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Retail Revenue Slips First Time Since 1998

Economy: But sales for April are up 9.7% from a year ago, suggesting consumer spending will continue to power growth.

May 12, 2000|From Bloomberg News

WASHINGTON — Sales at U.S. retailers fell in April for the first time in 19 months as consumers took a breather following three months in which they spent at the fastest rate in 17 years.

"You can't continue with a tidal wave," said Dana Johnson, head of research at Banc One Capital Markets in Chicago. "A little pause isn't an indication of a change in the trend."

Retail sales last month decreased 0.2% as gas stations, clothing stores and building material suppliers reported declines in purchases, the Commerce Department said Thursday. The drop, the first since August 1998, followed a 0.5% increase in March that was stronger than the government previously estimated.

Still, April sales were 9.7% higher than a year ago, which suggests consumer spending will continue to power the economy in the months ahead. "It won't change as long as we continue to generate strong income growth," Johnson said.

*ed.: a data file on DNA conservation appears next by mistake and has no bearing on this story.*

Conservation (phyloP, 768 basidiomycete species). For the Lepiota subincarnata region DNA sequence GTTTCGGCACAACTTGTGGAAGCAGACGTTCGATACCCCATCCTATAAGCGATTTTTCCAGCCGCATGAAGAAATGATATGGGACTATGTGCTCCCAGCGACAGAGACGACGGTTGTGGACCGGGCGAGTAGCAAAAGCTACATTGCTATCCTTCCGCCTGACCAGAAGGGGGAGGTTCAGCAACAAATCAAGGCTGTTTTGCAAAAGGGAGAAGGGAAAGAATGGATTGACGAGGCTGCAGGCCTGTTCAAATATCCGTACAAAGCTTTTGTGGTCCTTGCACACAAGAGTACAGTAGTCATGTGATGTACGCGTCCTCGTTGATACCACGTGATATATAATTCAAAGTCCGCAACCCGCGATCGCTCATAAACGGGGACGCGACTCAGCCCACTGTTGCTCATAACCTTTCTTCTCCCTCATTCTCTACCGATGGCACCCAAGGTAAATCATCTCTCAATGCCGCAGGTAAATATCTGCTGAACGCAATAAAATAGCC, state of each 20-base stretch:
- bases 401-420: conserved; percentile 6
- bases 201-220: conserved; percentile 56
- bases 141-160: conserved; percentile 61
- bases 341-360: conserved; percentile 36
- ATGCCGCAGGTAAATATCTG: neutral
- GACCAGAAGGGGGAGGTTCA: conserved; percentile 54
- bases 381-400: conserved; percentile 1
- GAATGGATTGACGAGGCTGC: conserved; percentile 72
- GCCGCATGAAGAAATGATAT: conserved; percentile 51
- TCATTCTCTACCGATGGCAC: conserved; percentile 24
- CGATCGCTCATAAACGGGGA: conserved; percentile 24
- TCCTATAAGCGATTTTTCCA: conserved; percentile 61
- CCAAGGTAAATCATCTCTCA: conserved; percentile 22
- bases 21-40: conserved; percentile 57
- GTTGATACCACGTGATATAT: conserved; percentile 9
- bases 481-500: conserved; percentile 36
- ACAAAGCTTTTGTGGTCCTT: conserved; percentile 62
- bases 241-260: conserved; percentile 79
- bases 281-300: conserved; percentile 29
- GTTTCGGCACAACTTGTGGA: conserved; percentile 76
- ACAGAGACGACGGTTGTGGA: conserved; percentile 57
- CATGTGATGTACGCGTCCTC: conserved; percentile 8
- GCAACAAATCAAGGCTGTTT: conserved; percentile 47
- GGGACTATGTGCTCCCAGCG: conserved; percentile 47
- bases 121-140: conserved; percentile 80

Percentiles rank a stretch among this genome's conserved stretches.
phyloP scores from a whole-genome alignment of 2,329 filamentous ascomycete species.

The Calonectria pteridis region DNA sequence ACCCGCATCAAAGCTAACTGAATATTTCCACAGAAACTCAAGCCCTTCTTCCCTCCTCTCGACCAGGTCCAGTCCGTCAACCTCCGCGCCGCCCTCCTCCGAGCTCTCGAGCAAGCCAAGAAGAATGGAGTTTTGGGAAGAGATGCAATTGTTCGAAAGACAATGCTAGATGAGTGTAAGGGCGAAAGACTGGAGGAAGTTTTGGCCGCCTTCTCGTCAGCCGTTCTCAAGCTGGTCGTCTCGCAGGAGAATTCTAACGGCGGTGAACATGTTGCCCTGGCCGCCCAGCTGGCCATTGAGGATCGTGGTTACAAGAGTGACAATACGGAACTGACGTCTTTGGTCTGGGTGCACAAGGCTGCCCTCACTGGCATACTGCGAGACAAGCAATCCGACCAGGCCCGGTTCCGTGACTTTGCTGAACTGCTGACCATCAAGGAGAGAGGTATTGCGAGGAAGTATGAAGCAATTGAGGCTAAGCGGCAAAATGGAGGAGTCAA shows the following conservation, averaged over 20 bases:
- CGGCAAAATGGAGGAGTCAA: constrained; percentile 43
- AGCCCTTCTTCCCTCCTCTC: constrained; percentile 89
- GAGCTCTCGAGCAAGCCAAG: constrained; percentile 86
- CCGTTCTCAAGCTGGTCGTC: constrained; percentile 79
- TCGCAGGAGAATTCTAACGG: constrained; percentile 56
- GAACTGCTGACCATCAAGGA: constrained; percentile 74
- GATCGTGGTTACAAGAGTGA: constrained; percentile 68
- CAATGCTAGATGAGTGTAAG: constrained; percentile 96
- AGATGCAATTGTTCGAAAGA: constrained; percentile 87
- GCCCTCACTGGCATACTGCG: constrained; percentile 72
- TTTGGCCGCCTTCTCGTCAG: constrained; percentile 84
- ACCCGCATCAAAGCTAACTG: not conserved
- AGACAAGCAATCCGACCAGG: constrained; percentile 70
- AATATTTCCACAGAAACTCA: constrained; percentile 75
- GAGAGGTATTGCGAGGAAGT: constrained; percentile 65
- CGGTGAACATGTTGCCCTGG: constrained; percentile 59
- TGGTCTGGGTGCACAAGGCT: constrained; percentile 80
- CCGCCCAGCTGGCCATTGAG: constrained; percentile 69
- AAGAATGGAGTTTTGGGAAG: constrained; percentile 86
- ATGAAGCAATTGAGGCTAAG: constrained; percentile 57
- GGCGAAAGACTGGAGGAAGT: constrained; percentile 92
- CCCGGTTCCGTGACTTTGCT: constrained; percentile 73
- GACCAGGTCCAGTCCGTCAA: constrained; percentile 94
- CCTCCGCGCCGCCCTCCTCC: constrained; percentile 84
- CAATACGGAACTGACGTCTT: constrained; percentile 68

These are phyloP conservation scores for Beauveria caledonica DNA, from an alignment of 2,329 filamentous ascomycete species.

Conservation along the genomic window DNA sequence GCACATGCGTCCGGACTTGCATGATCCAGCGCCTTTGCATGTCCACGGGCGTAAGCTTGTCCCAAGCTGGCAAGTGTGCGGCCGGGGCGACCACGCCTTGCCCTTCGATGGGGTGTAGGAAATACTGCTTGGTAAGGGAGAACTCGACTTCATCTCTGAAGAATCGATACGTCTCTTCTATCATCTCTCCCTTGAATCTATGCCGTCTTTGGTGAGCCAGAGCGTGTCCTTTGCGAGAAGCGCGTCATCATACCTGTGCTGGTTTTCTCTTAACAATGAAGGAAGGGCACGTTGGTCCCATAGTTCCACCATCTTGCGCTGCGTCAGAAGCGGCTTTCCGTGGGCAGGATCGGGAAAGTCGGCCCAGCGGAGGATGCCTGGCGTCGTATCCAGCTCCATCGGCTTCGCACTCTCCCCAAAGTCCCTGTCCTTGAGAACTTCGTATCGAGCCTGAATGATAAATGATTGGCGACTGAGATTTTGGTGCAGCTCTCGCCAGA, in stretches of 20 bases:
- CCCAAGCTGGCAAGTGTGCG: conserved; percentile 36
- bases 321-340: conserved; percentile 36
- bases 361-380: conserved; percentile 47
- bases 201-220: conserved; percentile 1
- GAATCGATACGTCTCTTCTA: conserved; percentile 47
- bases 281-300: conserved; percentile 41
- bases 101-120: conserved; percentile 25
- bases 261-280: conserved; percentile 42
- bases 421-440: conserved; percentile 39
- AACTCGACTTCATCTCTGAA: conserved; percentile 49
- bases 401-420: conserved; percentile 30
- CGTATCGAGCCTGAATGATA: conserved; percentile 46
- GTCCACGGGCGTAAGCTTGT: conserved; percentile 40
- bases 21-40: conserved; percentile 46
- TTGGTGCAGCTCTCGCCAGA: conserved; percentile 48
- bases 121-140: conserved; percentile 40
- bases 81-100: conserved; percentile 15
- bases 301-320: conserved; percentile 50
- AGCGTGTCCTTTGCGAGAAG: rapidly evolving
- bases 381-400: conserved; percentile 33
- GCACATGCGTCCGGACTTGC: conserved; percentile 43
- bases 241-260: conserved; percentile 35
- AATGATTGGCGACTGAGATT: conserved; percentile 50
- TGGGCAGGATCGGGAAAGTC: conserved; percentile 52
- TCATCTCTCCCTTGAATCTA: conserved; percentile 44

Federal Reserve policymakers have expressed concern about the strength of consumer demand and are expected to raise the overnight bank lending rate by a half percentage point when they meet Tuesday. Thursday's report didn't change economists' minds about the Fed's next move.

The decline "is likely to be viewed as enough of an anomaly--coming on the heels of months of huge increases--that it won't stop the Fed from bumping the funds rate to 6.5%," said Christopher Low, chief economist at First Tennessee Capital Markets in New York.

Separately, the Labor Department reported that prices of imported goods fell 1.6% in April, the first decline in 10 months, paced by lower oil costs. Prices of imports excluding oil rose 0.1%. This is the first of three price reports to be released before the Fed meets and suggests declining oil costs could start to ease inflation concerns.

April's sales decline was a surprise to economists, who had forecast a 0.5% increase. Still, the level of sales, $266 billion, was close to the $267 billion analysts expected. The numbers cover only the first half of the month and are likely to be revised in the next report.

Sales, excluding autos, in April were unchanged at $199.7 billion. Analysts expected a 0.4% increase in sales excluding autos to a $200-billion level. In March, sales excluding autos rose a revised 1.2%, initially reported as a 0.9% gain.


Retail Sales

In billions of dollars, seasonally adjusted:


April: $266 billion


Source: Commerce Department

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